“Abortion rights”, while accepted as mainstream today, are a concept that is indefensible in itself. The expression refers to a woman’s supposed right to have an abortion, which feminism predicates upon the argument that a woman’s body belongs to her, that she alone has the right to decide what happens with and in it, therefore since pregnancy occurs within a woman’s body, she has the right to terminate it if she wishes. While there is a semblance of logic to this argument it vanishes completely when you realize that the right to have an abortion which feminism claims for women, would bestow upon each woman the power to decide for reasons personal to herself whether another human life lives or dies and upon women collectively the power of life and death over the entire next generation and unilateral control over human reproduction. Seen in that light, abortion rights are utter madness. That our society has given women these “rights”, in recent decades, and that the mainstream of our society accepts that women ought to have them, proves nothing except that our disregard for the value of human life is such that we now owe Adolf Hitler an apology for the way we have been judging him for the last seventy years.
I could make similar arguments against no-fault divorce and everything else on the list individually, but it would be simpler to address the glaringly obvious theme running through virtually all of them. From “access to contraception” to “abortion rights” what stands out about the modern, mainstream, things Martin finds it so incredible that anyone would oppose is that in one way or another, they tend to separate sex from reproduction, and womanhood from motherhood. Feminist ideology declares its goal to be the liberation of women and their elevation to full humanity which feminism accuses Christianity and pre-feminist Western tradition in general of having denied them by the reduction of women to being merely wives and mothers. The idea is that for a woman to be human in the fullest sense, she must first be an individual who shapes her own role and destiny according to her own will. Feminism, therefore, looks with suspicion upon motherhood and those who enthusiastically embrace it by, for example, having 19 children, while itself embracing everything that separates sex from reproduction, such as contraception, abortion, and homosexuality.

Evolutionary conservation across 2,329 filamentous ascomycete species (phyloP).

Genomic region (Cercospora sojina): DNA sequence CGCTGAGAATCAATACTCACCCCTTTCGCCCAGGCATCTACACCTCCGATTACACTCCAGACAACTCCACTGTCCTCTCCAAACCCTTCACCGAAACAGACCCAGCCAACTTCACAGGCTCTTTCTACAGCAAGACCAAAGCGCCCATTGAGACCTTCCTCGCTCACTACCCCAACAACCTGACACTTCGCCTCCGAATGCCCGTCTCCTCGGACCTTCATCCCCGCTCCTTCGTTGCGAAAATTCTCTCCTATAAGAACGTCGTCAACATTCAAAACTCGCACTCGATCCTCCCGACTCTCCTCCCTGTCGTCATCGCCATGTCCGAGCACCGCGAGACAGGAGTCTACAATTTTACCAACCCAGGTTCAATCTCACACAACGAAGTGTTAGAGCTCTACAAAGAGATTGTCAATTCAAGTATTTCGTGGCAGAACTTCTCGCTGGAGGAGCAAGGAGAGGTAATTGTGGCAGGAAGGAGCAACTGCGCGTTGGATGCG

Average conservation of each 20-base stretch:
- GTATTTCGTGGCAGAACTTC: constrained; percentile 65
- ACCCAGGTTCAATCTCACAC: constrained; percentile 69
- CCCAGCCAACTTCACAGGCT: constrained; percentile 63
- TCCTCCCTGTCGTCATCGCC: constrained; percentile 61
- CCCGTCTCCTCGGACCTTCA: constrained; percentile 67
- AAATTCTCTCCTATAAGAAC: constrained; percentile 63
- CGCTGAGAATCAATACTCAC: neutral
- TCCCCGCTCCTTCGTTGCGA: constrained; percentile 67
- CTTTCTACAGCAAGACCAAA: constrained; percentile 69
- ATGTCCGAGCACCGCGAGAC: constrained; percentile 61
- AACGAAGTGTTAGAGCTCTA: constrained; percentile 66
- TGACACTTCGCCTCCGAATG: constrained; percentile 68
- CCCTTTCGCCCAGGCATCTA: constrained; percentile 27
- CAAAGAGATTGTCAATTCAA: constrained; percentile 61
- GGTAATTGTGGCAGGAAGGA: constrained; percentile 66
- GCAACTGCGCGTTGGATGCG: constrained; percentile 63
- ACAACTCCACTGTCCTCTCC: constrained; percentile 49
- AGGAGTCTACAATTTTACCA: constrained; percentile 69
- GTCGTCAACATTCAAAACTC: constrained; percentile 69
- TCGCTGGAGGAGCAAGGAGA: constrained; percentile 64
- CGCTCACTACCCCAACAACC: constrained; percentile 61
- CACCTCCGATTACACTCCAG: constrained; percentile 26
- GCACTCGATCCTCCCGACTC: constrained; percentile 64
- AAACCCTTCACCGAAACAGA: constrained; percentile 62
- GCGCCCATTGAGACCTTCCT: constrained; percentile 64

To separate sex from reproduction, however, is to separate it from life, to render it sterile. It is hardly appropriate to regard this as being a liberation. Rather than elevate human eros to something higher than the biological function we share with the animals, as everyone from Plato to the doctors and theologians of the medieval Church sought to do, it reduces it to something less than that biological function.
What if, similarly, feminism got it wrong and the path to full humanity is not a generic, plastic, individuality but manhood for a man and womanhood for a woman? What if it was not Christianity, tradition, and “the patriarchy” which reduced women to something less than fully human by seeing them as wives and mothers – just as men were seen as husbands and fathers – but feminism which has reduced womanhood to something less than fully human by separating motherhood from it? While feminists love to accuse their opponents of being narrow-minded and bigoted feminism itself is such a narrow ideology that those within it find it difficult to formulate such outside-the-box questions for themselves. When a feminist does ask herself such questions and honestly strives for the answers she will usually find herself outside feminism, like the late Dr. Elizabeth Fox-Genovese.
Unfortunately, susceptibility to narrow ideologies like feminism is the norm rather than the exception.
It is ironic, therefore, that the first accusation Martin makes against the Duggars’ Christian faith is that it stops women from seeking “true education”. For the very fact that Martin is undoubtedly correct in identifying her own views as those accepted as mainstream today is an indicator that true education has simply not been available to most people of either sex for decades. True education begins by training people to think - to learn and understand what others have said, thought and written, to reflect critically upon it, and then to express intelligently their own thoughts - and it develops and expands through contemplative exposure to “the best that has been said and thought in the world” from the earliest ages down to the present.
A mind that has truly been educated is unlikely to fall prey to indoctrination by the kind of narrow ideology that expresses itself in such shibboleths as “women's hardest-won rights” and “long dominated by a white Christian majority” or to the chronological snobbery that assumes that the ideas that are generally accepted by the public today are therefore superior and enlightened, even if they would have been regarded as sheer lunacy in all times and places previous to our own day, and regardless of whether or not they can withstand scrutiny. We could do with more true education today, but it can no longer be found in the public schools or the universities, or anything else belonging to the now hopelessly polluted mainstream. Men and women seeking that education today, will have to look for it outside the mainstream, in the territory that the Melissa Martins of this world call extreme.